Though we are perpetual guests, Jesus recognizes that we have the power to also be the hosts who invite others to the table. When it comes to life in this world, there are times that we find ourselves as the brokers of influence and belonging. This is why it is important for us to remember another aspect of the table wisdom: if we place ourselves on the boundaries as the guests, then we’ll know the kinds of people we should invite to our own tables.
The way to practice humility as a host is to be generous with one’s invitations. This is the second aspect God’s table wisdom for setting yourself at the furthest boundary: a table of misfits, “nobodies,” people who are themselves in great need and are never going to be in a position to return the favour, they are the ones who ought to be present. If we host with humility, just like we are humble guests, then we will expect nothing but to share the space with others.
Yet so often, as Jesus points out, we choose instead to be with those from whom we will get something in return—whether actual things or opportunities, for a sense of belonging and love. If we invite someone so that next time, when it’s their turn to invite, they will think of us, we’ve already shown that our eyes are on that best seat in the house. In other words, we’re thinking of ourselves in the future even though we’ve got hungry people to serve right here, right now, in our own house and at our own table.
A posture of generosity towards those who will never be able to repay you is not wasted, even if it feels like it is. That’s the last piece of “endless wisdom of the table” from Christ in our text today: generosity, like humility, will be reciprocated by the “host of hosts” when the righteous are raised up. Resurrection is itself is the generous act of God to exalt a humble human being to eternal life.
God’s table wisdom is to not worry about how good of a seat you have right now. God’s table wisdom is to give as many downcast and needful people as possible a good seat of equality and experience right now. God’s table wisdom is to be generous with the life that God has invited you to live and have. God’s table wisdom is to follow his seating chart, trusting that fellowship will occur among a whole of bunch of people who are different because the Spirit weaves them together. God’s table wisdom is to remember that even when we are hosts, we are always his guest.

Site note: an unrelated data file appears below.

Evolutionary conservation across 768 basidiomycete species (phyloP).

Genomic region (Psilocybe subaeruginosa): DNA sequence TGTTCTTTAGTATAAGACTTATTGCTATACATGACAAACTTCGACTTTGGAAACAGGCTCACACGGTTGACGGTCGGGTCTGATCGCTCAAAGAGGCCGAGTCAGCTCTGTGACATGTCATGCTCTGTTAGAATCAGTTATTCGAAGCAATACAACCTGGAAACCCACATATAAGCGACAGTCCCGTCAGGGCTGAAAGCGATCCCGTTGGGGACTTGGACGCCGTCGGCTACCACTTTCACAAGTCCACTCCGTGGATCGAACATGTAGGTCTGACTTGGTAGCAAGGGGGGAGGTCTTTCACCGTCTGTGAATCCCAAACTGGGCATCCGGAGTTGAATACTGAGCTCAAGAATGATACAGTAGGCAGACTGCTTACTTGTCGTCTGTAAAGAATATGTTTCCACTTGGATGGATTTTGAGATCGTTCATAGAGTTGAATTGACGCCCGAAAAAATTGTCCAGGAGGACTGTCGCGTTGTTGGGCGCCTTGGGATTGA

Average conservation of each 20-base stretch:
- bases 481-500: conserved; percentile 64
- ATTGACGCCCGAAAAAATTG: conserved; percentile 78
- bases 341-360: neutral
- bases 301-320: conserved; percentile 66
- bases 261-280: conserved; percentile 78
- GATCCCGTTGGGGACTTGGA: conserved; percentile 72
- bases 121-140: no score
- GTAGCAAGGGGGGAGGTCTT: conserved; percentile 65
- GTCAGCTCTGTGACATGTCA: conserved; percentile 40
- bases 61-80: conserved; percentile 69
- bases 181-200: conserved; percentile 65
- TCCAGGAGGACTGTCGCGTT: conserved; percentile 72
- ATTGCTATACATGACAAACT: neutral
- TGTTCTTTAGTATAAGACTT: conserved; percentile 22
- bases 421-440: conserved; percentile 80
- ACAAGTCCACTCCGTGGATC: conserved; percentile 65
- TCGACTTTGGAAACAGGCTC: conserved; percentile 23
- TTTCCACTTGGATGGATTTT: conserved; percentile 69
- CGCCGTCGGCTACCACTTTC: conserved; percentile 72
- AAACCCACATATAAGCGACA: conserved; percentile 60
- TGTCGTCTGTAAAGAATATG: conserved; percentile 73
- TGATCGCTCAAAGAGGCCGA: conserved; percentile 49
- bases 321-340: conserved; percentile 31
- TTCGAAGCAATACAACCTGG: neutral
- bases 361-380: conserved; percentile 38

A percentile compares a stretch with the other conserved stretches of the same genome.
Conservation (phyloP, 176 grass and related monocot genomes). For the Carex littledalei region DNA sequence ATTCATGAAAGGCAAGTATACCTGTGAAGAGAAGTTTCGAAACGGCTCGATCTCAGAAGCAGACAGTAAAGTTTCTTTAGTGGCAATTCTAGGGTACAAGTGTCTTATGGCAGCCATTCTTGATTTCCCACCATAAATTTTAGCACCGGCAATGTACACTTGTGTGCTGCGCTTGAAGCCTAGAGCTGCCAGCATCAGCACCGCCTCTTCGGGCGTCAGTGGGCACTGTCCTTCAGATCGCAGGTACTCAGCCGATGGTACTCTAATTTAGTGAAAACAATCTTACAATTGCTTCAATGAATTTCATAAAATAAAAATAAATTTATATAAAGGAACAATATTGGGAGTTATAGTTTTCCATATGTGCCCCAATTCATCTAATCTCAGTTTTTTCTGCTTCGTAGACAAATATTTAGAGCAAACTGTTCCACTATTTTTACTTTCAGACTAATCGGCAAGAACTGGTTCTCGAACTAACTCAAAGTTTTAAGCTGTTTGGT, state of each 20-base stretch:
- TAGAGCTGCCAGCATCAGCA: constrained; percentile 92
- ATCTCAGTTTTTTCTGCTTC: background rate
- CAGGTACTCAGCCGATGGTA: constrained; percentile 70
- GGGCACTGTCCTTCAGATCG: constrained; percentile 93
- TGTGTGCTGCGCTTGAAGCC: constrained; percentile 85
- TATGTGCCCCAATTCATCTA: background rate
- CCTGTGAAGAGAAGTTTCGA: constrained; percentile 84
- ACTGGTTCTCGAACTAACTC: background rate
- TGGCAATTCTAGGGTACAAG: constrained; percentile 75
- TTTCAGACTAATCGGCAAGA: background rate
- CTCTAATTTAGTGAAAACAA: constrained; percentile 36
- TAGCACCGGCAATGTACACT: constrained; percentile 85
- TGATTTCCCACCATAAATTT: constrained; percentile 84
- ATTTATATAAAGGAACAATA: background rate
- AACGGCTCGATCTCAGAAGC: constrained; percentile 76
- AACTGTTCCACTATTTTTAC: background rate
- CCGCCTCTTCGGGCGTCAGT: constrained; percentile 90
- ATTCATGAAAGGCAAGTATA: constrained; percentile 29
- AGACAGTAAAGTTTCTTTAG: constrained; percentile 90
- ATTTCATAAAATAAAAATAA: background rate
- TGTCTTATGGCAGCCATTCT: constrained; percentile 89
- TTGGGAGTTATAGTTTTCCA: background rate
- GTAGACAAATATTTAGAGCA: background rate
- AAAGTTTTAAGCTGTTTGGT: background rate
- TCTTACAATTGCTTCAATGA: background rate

The perpetual nature of being a guest is further underscored by two other perfect participles. The first is in verse 8, when Jesus says that another, more distinguished person may have been “invited” to attend. The second is in verse 10, when the “host” (literally the one who invited you) comes to tell you to move to a less distinguished seat. All of the perfect participles—for the guest, more distinguished guest, and for the host—are the same Greek verb, “to call; to invite.”
In the pilot episode of The Marvelous Mrs. Maisel, Midge repeatedly yells inside and outside the 1950s butcher shop as she orders a brisket, “We got the rabbi!” She is excited because rabbi is coming to break his fast on Yom Kippur with her family—a prestigious opportunity among big competition within the synagogue congregation. It’s a good sign to have the rabbi come for dinner; it means that she and her fiancé will likely be able to secure their preferred wedding date with the rabbi. For the family, it’s not just the exaltation they will get from hosting a distinguished guest, it’s what that guest will then give them in return for their hospitality. Would the rabbi coming to dinner be such a big deal if they weren’t looking to get married? Would she make sure she got the kind of lamb cut that the rabbi likes if she didn’t need to secure his favour?